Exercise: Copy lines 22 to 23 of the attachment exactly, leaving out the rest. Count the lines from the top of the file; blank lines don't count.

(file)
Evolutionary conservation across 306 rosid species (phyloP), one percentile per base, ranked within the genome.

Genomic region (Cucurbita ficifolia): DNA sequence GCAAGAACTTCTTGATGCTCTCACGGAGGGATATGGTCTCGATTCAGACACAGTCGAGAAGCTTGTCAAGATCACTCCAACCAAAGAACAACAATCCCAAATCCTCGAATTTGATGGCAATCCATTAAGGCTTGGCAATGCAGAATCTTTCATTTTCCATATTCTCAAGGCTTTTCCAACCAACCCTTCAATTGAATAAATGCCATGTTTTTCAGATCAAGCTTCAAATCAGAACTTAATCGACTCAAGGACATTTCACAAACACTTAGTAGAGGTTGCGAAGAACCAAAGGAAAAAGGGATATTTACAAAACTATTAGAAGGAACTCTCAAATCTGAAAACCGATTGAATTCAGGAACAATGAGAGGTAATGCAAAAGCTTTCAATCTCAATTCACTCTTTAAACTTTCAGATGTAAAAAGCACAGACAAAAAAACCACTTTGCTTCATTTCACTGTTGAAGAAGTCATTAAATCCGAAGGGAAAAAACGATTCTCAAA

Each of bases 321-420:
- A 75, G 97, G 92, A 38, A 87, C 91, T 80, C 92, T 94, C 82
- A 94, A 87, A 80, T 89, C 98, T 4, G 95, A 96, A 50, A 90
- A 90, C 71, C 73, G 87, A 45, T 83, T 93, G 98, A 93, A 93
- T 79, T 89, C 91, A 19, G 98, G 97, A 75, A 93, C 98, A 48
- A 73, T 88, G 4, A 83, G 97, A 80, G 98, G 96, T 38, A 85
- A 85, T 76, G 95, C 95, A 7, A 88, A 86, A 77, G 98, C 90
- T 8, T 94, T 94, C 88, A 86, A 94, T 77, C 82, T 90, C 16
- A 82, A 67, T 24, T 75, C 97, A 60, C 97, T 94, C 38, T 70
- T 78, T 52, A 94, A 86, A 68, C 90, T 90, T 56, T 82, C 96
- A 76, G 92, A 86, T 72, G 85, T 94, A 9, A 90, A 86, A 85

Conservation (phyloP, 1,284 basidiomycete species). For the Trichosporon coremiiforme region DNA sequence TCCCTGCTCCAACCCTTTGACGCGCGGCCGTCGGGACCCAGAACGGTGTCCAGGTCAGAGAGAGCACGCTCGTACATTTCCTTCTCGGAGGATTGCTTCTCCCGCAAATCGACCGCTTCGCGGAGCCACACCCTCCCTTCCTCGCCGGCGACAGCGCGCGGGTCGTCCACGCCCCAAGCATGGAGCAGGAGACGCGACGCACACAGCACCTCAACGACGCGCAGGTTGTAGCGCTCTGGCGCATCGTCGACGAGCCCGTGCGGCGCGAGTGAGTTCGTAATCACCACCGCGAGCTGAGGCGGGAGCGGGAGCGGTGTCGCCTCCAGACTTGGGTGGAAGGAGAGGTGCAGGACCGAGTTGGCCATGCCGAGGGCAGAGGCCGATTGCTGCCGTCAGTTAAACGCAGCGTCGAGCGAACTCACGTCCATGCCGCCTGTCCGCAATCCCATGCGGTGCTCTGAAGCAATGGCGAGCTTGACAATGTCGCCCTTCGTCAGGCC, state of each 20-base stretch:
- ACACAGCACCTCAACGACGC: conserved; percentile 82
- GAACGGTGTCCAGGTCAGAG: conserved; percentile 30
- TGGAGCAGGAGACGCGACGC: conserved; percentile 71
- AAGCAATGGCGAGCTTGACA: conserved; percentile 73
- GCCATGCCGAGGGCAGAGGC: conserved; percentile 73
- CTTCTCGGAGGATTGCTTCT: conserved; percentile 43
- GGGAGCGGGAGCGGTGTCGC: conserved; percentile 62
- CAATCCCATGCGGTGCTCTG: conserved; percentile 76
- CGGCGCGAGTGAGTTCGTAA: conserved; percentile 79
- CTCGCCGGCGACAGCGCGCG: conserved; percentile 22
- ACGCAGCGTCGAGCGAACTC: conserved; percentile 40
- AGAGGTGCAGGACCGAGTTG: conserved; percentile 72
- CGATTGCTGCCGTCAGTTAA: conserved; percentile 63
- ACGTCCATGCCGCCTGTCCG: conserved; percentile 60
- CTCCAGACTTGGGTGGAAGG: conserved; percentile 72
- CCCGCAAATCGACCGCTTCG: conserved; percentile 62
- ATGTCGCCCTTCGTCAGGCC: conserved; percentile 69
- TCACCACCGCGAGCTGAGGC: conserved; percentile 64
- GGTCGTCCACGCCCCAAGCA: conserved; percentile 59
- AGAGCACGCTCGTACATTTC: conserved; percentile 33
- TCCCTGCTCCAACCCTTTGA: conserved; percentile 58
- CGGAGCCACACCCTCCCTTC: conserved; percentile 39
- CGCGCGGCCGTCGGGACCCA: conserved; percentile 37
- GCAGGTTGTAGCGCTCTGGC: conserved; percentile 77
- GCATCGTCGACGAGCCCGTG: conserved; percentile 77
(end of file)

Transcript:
- CAATCCCATGCGGTGCTCTG: conserved; percentile 76
- CGGCGCGAGTGAGTTCGTAA: conserved; percentile 79